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PhD student Thia Sagherian-Dickey tells us about her experience conducting research in the Lebanon.

“In June 2016, I spent five weeks on the first of two research visits to Lebanon, mainly in Beirut.  The purpose of the visit was to build a network of contacts with key members of religious and political groups, social activists and academics in Lebanon, and to carry out data collection for the second study of my PhD.

This particular phase of my PhD investigates the underlying processes of intergroup trust in Northern Ireland and in Lebanon. Having lived in Beirut for over 25 years, I have experiential knowledge of the country, as well as cultural and political dynamics.  An important factor in distributing my survey for data collection in Lebanon was the heightened sensitivity the Lebanese people have towards anything deemed political.  Compounded by relatively less familiarity with academic survey research (at least, in comparison with Northern Ireland), it was not uncommon for potential participants to respond with anxiety, anger, contempt or suspicion.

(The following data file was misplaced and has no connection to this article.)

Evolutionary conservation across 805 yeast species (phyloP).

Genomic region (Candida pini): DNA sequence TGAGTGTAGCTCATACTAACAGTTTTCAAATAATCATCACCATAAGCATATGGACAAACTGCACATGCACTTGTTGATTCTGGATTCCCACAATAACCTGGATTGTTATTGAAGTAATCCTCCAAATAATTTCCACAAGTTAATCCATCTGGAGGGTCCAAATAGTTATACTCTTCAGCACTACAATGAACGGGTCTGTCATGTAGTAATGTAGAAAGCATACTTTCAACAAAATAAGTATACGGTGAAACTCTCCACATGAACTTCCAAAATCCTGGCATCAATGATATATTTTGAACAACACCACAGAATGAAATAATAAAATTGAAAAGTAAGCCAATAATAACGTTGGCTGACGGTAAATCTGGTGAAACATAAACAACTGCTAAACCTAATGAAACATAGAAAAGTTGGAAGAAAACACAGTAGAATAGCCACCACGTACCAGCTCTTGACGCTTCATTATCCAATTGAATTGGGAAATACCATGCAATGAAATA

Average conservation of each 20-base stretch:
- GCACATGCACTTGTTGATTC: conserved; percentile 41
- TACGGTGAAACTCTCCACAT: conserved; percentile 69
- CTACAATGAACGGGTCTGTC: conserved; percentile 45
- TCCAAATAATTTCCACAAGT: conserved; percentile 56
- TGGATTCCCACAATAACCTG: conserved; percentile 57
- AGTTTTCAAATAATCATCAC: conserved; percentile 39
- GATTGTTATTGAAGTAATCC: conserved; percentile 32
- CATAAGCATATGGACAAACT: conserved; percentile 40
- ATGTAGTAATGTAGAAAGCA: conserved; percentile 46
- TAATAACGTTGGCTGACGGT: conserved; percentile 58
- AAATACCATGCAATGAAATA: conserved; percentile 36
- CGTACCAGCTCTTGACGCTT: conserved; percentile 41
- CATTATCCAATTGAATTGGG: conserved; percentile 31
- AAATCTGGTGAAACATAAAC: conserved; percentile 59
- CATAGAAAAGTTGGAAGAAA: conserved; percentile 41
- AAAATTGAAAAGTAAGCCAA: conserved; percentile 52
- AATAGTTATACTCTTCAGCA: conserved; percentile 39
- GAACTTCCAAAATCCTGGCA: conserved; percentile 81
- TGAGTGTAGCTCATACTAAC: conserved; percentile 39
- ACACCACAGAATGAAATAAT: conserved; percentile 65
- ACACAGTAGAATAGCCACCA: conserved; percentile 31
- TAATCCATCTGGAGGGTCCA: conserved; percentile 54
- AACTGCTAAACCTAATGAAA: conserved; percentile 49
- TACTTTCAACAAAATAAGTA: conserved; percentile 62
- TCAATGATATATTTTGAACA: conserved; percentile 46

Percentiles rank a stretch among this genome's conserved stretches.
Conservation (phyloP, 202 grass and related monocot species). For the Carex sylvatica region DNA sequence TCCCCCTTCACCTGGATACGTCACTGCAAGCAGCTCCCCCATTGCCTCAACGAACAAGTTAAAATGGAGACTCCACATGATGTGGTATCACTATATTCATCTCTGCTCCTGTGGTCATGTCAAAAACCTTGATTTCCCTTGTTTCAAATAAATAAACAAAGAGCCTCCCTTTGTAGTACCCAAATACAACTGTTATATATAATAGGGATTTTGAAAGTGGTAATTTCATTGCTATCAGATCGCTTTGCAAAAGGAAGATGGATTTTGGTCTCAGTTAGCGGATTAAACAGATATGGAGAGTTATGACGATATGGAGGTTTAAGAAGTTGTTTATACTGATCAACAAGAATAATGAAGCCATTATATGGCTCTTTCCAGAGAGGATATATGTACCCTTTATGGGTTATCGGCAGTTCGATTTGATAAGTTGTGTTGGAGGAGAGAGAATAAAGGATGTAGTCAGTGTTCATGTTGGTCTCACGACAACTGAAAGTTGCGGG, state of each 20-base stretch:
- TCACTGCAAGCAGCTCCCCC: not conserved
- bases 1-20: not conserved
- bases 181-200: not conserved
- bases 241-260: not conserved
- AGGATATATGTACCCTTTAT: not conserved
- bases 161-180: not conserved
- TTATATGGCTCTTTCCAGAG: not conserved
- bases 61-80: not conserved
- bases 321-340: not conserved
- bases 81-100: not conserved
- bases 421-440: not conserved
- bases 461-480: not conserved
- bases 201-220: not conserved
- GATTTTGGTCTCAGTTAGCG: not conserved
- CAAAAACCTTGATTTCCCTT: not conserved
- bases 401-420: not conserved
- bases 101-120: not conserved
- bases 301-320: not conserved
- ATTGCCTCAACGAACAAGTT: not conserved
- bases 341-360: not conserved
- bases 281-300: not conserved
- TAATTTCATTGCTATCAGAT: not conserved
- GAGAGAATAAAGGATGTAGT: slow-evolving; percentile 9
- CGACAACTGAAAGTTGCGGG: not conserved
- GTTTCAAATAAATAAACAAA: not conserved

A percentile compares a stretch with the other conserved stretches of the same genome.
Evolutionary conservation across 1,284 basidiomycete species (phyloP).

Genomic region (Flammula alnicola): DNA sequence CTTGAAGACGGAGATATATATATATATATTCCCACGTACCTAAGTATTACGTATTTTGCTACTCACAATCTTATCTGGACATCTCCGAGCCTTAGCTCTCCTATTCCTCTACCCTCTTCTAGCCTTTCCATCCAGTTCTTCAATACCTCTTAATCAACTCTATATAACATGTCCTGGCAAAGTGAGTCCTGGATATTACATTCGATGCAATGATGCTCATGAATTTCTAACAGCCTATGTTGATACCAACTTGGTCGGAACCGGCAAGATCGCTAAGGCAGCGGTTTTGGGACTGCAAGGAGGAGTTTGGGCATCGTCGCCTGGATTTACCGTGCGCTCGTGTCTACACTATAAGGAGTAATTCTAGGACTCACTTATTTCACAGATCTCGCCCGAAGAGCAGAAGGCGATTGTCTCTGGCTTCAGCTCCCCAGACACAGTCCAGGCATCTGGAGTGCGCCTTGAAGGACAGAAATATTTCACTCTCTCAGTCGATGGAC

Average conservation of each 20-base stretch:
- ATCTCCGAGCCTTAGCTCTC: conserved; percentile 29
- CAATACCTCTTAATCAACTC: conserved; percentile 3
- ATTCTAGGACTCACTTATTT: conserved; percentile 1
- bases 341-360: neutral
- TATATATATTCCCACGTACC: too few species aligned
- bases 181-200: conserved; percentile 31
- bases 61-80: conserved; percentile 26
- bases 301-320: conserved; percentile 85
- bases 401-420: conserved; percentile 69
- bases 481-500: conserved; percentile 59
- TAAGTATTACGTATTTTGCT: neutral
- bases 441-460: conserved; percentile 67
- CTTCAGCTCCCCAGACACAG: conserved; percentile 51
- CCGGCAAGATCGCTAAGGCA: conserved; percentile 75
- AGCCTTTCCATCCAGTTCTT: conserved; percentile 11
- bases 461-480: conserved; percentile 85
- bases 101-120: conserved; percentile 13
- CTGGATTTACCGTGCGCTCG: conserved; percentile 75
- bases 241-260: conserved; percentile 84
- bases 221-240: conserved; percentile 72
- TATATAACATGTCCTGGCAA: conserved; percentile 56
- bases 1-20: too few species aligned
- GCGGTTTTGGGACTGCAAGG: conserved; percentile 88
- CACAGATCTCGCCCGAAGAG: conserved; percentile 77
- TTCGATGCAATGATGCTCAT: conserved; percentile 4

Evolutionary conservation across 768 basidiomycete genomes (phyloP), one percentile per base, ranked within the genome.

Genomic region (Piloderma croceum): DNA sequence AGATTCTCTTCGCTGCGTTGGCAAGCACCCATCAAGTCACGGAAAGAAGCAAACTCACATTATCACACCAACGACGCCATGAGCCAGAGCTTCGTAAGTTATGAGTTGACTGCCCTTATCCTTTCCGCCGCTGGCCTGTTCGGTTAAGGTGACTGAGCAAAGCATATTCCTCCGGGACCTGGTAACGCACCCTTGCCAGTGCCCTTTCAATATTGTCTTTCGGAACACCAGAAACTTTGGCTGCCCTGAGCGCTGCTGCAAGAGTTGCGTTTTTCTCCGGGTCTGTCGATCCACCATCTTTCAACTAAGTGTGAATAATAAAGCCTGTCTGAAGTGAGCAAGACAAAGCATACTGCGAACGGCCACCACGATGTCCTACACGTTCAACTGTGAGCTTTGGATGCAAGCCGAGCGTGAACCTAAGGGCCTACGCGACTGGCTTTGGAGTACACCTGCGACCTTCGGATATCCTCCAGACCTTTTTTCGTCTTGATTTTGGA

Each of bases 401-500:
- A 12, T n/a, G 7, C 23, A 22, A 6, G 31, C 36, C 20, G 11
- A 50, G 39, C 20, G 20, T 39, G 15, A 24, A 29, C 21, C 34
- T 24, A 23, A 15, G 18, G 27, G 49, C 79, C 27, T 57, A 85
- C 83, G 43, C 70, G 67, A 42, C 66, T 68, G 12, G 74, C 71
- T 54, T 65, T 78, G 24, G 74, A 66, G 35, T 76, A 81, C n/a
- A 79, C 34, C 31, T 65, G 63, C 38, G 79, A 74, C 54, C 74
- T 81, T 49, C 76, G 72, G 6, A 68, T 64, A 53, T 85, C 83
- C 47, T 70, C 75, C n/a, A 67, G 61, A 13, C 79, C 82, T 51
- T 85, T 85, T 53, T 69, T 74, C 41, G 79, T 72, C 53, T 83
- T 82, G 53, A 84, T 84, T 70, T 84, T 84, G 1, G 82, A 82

As a result of these reactions, I spent a lot of time meeting with key members of communities, social activists and political leaders, sharing information about the research and answering questions.  These were often first points of contact that could either open up the opportunity for data collection or close the door completely.  For example, I spent one late afternoon meeting for an hour with the assistant to the Minister of Interior and Municipalities.  This led to direct contact with the leader of the youth sector of one of the major political parties in Lebanon and with a social activist in the Beqaa Valley near the Lebanese-Syrian border.  Both of these gentlemen were my access to their community groups.

My second trip is planned for December 2016 to carry out the final study, and will be funded by the School’s PhD Mobility Fund”.